Sleep apnea

With sleep apnea, those snores can mean trouble


Sleep apnea risks:

• Being overweight.

• High blood pressure.

• Family history of sleep apnea.

• Snoring loudly.

• Small airways in nose, throat or mouth

When Shary Smith noticed that she was forgetting details she should’ve easily remembered, she never suspected that her cognitive impairment had anything to do with her snoring. But when she looked up “short-term memory loss” on the Internet after her neurologist’s diagnosis, sleep apnea popped up.

“I never thought of putting two and two together,” said the retired dog groomer from Weston. “I didn’t think they were related.”

A sleep study confirmed she had sleep apnea, a disorder that causes abnormal pauses in breathing or very shallow breathing during the night, so she was fitted with a continuous positive airway pressure device, more commonly known as a CPAP. That was eight years ago and now, per her doctor’s orders, she wears a facial mask that is connected to the CPAP machine by a flexible tube every night. By generating air pressure, the machine keeps Smith’s airways open while sleeping.

Her sleep is better now, and her memory hasn’t gotten any worse.

Sleep apnea is not uncommon — about 12 million Americans suffer from it. Yet, the America Sleep Association estimates that as many as 80 percent of the people with the disorder are left undiagnosed, mostly because they are unaware of their condition.

Untreated sleep apnea, however, can be dangerous.

“It affects your brain health and your heart health,” says Cleveland Clinic neurologist Dr. Po-Heng Tsai, adding it can be easily diagnosed and treated. “It must be addressed.”

Sleep apnea has been linked to diabetes, hypertension and cardiovascular disease. And now more recently it’s been associated with cognitive impairment and dementia.

Though it’s not the first of its kind, a 2011 study published in the Journal of the American Medical Association shows that sleep apnea contributes to cognitive decline and dementia, probably because of hypoxemia or a drop in the level of oxygen in the blood.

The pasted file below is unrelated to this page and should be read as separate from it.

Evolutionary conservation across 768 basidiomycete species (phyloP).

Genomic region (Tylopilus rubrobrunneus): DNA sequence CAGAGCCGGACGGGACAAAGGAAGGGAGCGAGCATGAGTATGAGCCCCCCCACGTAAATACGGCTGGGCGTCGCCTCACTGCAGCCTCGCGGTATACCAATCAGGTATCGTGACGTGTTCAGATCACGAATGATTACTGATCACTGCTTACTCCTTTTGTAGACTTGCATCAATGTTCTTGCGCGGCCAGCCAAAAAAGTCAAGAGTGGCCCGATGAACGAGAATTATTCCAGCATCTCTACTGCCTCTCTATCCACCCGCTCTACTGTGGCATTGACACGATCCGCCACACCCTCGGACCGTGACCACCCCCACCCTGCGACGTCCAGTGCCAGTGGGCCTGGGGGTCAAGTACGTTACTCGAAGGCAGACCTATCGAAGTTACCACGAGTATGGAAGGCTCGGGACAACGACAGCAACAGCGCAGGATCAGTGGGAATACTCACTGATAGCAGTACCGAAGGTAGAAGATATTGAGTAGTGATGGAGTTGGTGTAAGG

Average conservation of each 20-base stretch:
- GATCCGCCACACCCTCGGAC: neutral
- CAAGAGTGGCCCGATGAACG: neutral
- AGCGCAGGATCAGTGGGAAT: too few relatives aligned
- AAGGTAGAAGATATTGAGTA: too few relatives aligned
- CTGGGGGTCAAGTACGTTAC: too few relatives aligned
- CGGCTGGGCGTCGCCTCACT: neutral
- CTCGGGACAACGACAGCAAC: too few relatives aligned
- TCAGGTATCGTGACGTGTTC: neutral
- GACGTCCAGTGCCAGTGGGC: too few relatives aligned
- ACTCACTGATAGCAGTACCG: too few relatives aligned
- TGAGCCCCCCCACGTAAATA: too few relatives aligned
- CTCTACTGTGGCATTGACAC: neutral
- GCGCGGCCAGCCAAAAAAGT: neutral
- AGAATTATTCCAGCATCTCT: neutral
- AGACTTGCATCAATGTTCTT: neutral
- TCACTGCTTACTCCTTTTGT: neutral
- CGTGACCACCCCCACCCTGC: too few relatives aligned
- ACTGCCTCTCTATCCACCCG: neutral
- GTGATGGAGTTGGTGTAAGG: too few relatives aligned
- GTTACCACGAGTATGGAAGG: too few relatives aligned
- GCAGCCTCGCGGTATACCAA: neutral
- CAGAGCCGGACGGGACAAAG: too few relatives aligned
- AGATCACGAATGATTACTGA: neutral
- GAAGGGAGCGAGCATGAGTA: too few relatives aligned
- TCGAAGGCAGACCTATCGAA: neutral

The study, performed on 298 healthy women with an average age of 82, was the first to count the number of disordered breathing events during a night of sleep using EEGS and other equipment. It was also the first to follow up to see if healthy people without dementia but with disordered sleeping patterns were more likely than regular sleepers to decline mentally over time.

After five years, 45 percent of healthy women with sleep-disordered breathing had developed mild cognitive impairment or dementia. In the normal sleepers, the number was 31 percent. The scientists, led by a professor of psychiatry at the University of California San Francisco, then controlled for age, body mass index, race, education level and other risk factors, including the use of certain medications. The resulting figure of prevalence was even higher. In fact, women with sleep apnea were almost twice as likely to develop cognitive impairment.

Sleep experts caution that the study has certain limitations. Sleep data were gathered only one night and the subjects were mostly white women. It’s not known if the results would apply to men as well, or other races.

Sleep apnea is more common in men and in African-Americans, Hispanics and Pacific Islanders. However, at any age and in every ethnic group, “we know and have known that sleep apnea definitely affects cognitive function,” says Dr. Jeremy Tabak, medical director of the Sleep Diagnostic Center at South Miami Hospital. “That doesn’t mean we are saying sleep apnea may be a cause of Alzheimer’s.”

In sleep apnea, each pause in breathing — or apnea — can last from 10 to 20 seconds or more. This can occur 20 or 30 times an hour. and leads to brief drops in the oxygen levels in blood. It also results in poor sleep quality as a person moves out of deep sleep and into light sleep several times.

Without deep sleep, people cannot retain information. Their reflexes slow. They can’t concentrate, experience mood swings, suffer from morning headaches and feel irritable.

“Sleep is important for memory consolidation,” Tsai says. “It’s vital for the processing of information.”

There are two kinds of sleep apnea. The most common, obstructive sleep apnea, is a result of the tongue and soft palate blocking the airway. Central sleep apnea is caused by weak signals from the brain to the diaphragm. The snorts and choking sounds a person suffering from sleep apnea emits are a result of the restarts of normal breaths.

Sleep apnea is more common in older people and as many as 60 percent may suffer from it, says Dr. Alberto Ramos, co-director of UHealth Sleep Center and assistant professor of neurology at the University of Miami Miller School of Medicine. “We lose muscle tone and we gain weight,” he adds. Both are risk factors for the condition.

But aging also brings a host of other problems that interrupt an older person’s sleep, even if they don’t suffer from sleep apnea. “Slow wave sleep, or what we call delta sleep, decreases as we age,” Ramos says. “And that’s what we need to feel refreshed the next day.”

Older adults take more medications, which may affect sleep. They also suffer more from pain because of chronic conditions, and may have trouble falling asleep and staying asleep. Aging also changes our circadian rhythms.

The good news is that seniors can be screened for sleep problems, including sleep apnea. If diagnosed and treated early, a person can enjoy deep, restful slumber. For those suffering from cognitive impairment, it may even slow the rate of mental decline.

“I don’t think I’ve recovered what I lost,” Smith says, “but I’m staying level. I’m not getting worse.”

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